When Brighton Marina was first planned, the development on land within the harbour walls was often described as a city by the sea.

By the time it was actually built, it was described more modestly as a village. Now it seems there will be a city again.

Just when it seemed to many that all available space had been built on at the Marina, developers Parkridge has announced plans that include tower blocks of flats and High Street names among the shops.

They are bound to cause consternation, not only for the people already living in the harbour but also for those in the homes above.

If the five towers in bright colours are approved by city planners, they will break one of the principles on development at the Marina - which has been obeyed for the past 30 years - which was never to build anything that peeked above the cliffs.

Just as planners broke the rule earlier this year with the West Pier - enabling development against the rule of no building of any height on the beach side of the seafront - I suspect they may allow the Marina development too.

The trouble with the Marina is that for the most part, it just grew in a haphazard and not particularly attractive way. As a result, it has become a jumble, unlike the more modern marina at the Crumbles in Eastbourne, which is all of a piece.

Flats at the eastern end, while not amazingly attractive in design, do have some coherence and there is nothing wrong with the overall concept of the harbour itself.

But the view from the west is horrendous. People arriving by car descend by an ugly concrete ramp while those arriving on foot have to pick their way through the pedestrian-unfriendly car park of the Asda superstore.

The multiplex cinema and car park could never be called objects of beauty while the bowl, casino and sports centre to their south are little more than giant warehouses. The superstore is another large shed.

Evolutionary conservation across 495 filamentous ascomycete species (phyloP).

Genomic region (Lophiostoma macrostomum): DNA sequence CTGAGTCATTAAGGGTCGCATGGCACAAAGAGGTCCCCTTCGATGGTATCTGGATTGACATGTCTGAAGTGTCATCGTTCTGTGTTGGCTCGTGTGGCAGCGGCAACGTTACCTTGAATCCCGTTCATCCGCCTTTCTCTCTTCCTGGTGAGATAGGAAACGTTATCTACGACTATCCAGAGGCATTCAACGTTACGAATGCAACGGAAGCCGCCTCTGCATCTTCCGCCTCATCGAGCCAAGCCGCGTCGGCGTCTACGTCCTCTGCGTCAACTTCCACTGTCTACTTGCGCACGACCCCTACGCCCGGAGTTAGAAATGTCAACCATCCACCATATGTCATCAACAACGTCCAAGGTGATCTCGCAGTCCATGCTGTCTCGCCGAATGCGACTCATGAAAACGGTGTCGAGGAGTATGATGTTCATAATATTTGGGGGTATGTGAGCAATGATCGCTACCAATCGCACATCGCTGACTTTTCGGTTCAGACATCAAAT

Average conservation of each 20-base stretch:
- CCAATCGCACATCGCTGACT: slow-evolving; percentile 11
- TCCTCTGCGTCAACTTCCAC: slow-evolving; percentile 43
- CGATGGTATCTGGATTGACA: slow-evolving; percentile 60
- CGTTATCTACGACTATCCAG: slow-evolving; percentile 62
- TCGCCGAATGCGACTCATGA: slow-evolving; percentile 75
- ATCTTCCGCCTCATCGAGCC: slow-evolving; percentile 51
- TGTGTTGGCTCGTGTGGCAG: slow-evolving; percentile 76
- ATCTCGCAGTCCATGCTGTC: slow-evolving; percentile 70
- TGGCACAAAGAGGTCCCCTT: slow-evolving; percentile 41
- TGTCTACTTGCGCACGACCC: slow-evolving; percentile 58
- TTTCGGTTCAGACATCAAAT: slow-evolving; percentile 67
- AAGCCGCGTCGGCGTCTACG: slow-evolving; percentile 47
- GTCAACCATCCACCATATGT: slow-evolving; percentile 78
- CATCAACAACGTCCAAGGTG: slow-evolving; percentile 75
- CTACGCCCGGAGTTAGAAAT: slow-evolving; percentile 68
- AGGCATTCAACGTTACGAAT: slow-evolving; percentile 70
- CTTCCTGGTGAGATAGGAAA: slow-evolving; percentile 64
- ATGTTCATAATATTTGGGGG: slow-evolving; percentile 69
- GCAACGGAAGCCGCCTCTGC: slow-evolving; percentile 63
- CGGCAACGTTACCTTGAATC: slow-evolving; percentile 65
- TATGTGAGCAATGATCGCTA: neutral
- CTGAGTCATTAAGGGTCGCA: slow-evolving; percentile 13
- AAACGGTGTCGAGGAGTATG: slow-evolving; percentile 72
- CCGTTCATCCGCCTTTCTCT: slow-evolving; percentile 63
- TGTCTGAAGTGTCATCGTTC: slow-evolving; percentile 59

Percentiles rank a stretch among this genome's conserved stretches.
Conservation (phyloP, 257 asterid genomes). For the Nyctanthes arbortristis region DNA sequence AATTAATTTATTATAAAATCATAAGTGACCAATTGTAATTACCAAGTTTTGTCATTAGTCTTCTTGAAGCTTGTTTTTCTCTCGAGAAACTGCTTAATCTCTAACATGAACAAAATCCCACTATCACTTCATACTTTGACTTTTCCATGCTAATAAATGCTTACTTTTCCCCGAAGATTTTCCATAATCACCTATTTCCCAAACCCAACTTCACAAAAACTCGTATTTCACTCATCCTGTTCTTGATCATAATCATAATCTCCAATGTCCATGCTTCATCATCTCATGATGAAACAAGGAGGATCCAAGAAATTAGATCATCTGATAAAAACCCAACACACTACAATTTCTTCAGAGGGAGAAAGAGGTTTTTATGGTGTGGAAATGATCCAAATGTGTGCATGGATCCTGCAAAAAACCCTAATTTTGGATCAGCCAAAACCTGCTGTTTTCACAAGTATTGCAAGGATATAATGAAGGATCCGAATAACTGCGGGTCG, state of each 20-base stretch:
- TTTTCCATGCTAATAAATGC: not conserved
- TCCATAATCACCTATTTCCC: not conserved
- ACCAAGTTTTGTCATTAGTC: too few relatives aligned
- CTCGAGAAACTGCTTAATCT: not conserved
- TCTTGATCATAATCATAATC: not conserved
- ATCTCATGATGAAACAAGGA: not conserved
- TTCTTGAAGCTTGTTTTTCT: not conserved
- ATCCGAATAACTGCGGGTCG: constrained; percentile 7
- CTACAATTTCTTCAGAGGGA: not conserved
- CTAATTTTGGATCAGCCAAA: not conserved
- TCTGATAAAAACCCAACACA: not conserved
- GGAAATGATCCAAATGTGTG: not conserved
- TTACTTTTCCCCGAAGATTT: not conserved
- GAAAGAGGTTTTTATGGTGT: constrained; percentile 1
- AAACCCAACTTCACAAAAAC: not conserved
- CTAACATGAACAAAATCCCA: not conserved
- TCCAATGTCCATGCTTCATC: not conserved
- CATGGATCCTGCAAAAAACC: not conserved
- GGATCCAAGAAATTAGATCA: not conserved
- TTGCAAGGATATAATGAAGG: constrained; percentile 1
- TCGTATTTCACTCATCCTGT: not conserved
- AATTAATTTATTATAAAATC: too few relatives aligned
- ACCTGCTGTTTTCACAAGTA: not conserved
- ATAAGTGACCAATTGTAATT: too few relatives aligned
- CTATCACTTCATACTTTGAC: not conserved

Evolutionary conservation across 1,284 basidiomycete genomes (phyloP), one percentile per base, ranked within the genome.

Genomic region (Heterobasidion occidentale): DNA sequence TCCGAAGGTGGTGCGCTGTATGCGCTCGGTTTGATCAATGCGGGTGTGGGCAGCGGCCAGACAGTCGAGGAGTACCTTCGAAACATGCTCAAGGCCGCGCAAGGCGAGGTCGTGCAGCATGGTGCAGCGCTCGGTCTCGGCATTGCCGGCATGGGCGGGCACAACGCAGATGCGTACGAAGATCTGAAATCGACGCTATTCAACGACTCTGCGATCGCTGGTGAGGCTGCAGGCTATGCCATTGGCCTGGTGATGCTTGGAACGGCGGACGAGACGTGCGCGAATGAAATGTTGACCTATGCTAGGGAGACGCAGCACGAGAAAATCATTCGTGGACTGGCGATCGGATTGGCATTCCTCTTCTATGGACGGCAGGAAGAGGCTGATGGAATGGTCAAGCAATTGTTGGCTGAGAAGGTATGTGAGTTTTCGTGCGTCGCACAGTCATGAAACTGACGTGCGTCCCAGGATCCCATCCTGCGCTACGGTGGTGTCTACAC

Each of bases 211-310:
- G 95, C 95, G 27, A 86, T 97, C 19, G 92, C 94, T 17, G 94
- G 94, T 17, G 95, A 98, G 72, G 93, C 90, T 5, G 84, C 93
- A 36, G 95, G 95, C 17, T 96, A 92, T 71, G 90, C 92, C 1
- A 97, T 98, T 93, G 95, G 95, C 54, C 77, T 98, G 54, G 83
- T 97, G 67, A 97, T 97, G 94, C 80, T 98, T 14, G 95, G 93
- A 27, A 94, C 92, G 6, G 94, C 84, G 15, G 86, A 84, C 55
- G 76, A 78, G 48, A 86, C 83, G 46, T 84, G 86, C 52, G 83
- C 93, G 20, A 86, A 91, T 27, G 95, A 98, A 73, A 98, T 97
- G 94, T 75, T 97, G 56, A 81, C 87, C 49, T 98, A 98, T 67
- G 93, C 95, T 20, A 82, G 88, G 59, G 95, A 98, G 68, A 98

Dull and sometimes deserted, the so-called village square has never really worked properly and over the years, planners allowed the building of some whimsical but rather unconnected architectural oddities.

The most remarkable point about the whole development is that from the central feature there is no proper views of the sea.

This defect has been partly remedied in the new Waterfront building by Parkridge, which also contains restaurants, designer shops and an innovative boutique hotel with the Walk of Fame on the pavement outside.

The towers, if approved, will give even better views. But if skyscrapers are to be part of the new city by the sea, they must be of elegant and striking design, not the tired towers built in the Sixties.

Any development needs to be carried out with improvements to public transport that could include a monorail and a proper connection between the Marina and the cliffs they adjoin, which could help replace the closed Undercliff Walk.

Millions of visitors go to the Marina every year and many of them may not care a fig about the architecture. But this huge harbour commands a pivotal site where the Downs run headlong into the English Channel.

It deserves buildings of the highest quality as part of a master plan rather than the ramshackle development that is there today.